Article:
I was concerned enough about relying on computers to make decisions for us in trading. But my concern was lessened knowing that computers will follow the rules they're given. My problem is, I don't think deviously enough.
One of the ways traders misled investors in the past was by conducting sham trades with themselves. A trader might enter orders to buy and sell shares of a stock between two entities it controls, giving the false impression there's strong investor interest for the stock at certain prices. This is called painting the tape.
The computerized trickery is enabled by physics. Since trades move over computer networks at roughly the speed of light, the firms that are physically located nearest the market centers in New York and pay market-access fees get a leg up.
The reason? Each 186 miles a trader is physically located away from the New York trading center, about a millisecond is added to the time to execute a trade, Hunsader says, because that's the speed of light; data can't travel over fiber-optic networks faster than the speed of light.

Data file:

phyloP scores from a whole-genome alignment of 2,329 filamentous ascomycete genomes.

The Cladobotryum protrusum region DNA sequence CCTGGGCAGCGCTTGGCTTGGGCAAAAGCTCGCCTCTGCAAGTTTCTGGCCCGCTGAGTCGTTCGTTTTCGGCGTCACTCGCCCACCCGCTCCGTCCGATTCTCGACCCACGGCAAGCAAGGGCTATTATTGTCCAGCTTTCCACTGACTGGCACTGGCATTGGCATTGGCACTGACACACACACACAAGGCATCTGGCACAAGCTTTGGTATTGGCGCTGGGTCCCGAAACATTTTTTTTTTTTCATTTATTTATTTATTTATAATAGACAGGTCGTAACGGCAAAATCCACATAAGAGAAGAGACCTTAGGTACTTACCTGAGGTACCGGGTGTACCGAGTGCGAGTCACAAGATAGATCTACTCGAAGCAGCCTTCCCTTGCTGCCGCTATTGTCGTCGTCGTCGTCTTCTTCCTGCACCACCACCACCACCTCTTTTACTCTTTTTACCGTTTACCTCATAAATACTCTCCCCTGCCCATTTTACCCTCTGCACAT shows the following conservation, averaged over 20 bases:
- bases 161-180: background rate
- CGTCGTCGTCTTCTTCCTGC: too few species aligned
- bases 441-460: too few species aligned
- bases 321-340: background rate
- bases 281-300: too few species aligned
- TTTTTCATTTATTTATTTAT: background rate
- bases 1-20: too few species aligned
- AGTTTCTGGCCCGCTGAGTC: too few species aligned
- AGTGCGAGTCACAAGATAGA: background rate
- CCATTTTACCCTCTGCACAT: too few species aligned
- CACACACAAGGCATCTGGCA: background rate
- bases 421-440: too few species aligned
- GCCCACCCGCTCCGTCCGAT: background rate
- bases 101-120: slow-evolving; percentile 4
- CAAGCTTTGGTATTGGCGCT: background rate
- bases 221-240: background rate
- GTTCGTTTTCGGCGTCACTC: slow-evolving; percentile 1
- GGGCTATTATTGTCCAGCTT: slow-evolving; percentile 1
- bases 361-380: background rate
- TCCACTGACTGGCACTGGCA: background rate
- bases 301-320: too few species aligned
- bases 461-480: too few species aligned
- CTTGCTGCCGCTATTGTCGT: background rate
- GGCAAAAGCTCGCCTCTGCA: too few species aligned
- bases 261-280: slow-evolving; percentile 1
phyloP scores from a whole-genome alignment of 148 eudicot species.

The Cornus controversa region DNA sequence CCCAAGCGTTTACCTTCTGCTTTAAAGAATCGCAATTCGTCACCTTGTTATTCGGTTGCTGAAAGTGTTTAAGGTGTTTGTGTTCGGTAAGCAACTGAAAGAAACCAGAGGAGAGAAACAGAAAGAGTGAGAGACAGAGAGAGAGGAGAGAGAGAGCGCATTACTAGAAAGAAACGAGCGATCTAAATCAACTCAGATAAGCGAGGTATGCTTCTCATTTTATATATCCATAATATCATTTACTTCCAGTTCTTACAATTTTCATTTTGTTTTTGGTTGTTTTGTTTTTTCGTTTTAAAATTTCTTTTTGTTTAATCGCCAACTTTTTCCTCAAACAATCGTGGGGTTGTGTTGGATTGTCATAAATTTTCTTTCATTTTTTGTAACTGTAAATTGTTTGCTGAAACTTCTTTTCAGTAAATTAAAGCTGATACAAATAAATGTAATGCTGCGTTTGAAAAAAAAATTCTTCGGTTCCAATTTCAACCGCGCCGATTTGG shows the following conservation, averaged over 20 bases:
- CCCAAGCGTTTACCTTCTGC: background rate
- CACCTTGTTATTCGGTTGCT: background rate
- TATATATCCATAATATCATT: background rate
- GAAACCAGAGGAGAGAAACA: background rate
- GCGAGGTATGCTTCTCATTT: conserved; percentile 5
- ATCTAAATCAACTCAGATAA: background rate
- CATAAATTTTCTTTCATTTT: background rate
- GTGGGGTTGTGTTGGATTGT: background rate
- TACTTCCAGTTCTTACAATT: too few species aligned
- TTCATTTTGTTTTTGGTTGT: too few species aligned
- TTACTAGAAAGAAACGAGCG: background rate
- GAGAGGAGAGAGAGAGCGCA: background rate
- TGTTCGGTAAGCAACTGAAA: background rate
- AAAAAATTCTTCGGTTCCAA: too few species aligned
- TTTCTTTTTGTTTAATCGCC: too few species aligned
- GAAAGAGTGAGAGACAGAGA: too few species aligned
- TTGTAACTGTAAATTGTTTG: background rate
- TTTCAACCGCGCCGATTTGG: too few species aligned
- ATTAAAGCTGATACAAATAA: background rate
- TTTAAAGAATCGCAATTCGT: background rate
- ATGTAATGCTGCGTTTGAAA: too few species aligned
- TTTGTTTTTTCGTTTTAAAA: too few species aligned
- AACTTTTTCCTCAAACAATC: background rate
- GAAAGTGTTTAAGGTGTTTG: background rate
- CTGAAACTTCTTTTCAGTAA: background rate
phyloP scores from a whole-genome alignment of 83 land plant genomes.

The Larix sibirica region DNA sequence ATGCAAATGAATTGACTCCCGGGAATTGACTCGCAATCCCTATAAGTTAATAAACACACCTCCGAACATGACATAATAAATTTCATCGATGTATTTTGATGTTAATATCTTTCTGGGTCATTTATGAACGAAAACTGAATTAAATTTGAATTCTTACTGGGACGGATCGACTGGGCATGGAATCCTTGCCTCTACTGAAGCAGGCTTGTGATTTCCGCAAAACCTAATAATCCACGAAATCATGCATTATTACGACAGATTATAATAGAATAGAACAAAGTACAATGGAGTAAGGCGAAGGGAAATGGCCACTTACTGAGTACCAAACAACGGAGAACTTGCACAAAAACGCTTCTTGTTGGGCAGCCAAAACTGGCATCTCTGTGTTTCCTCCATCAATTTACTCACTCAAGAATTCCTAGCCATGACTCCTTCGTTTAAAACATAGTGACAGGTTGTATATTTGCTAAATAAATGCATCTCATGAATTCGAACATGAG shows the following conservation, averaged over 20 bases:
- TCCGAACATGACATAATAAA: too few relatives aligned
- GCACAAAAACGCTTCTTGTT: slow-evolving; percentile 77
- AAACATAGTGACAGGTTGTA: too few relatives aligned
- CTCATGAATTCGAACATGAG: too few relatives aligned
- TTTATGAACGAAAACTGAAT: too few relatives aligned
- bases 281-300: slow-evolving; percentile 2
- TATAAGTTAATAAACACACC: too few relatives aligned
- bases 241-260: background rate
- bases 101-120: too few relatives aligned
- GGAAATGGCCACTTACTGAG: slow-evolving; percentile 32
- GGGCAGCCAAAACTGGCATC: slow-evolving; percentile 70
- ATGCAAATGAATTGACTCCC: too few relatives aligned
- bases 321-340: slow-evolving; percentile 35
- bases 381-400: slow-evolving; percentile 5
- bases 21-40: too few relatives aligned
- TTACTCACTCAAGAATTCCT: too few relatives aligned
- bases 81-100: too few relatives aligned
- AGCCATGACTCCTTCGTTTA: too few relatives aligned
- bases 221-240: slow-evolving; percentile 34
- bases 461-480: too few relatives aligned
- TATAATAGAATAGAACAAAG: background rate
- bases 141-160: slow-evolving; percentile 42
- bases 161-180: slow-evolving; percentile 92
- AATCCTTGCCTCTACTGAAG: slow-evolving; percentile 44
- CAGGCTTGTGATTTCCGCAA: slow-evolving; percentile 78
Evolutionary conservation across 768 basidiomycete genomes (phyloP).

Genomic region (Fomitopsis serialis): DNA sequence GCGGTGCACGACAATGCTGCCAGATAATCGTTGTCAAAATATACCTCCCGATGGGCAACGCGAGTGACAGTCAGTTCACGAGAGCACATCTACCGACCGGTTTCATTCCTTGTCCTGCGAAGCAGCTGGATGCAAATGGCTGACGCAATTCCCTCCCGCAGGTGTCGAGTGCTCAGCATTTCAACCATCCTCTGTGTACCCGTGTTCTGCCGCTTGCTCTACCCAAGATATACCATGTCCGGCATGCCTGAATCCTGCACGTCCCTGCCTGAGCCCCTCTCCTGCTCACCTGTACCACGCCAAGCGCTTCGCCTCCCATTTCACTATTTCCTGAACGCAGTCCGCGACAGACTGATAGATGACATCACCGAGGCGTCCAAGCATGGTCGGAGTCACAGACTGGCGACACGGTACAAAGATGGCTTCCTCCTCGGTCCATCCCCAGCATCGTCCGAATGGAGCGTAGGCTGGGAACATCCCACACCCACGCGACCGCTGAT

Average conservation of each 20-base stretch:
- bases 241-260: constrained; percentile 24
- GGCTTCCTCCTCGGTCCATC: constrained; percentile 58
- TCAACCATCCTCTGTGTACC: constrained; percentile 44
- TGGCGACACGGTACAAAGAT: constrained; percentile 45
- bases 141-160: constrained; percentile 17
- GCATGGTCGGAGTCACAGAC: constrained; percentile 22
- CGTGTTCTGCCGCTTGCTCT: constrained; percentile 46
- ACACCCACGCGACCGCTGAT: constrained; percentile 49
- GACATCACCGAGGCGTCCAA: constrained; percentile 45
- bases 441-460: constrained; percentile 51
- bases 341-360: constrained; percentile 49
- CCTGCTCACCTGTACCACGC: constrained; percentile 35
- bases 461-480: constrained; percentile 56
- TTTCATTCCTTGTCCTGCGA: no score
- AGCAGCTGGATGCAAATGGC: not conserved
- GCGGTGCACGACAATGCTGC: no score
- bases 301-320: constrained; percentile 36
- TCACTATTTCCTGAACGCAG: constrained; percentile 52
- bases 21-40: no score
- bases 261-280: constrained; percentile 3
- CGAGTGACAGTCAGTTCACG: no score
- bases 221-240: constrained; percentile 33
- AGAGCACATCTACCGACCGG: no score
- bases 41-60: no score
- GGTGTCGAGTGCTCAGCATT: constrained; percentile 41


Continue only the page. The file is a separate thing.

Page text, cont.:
A millisecond might not sound like much, but it's an eternity for traders who can put up bids or offers for stocks and yank them before other investors located away from New York or with slower connections to the markets can respond. "Trading has gotten to the point where the speed of light is now the major source of latency," Hunsader says.
Thanks to low-cost and automated trading, trading firms can swamp markets with a deluge of buy and sell orders in a way that gives them an advantage, Hunsader says.
If you are willing to scare yourself to death, read the whole article. And then remember that everything we use is traded on the market. Like say, oil and gas.
HT Paul Wyndale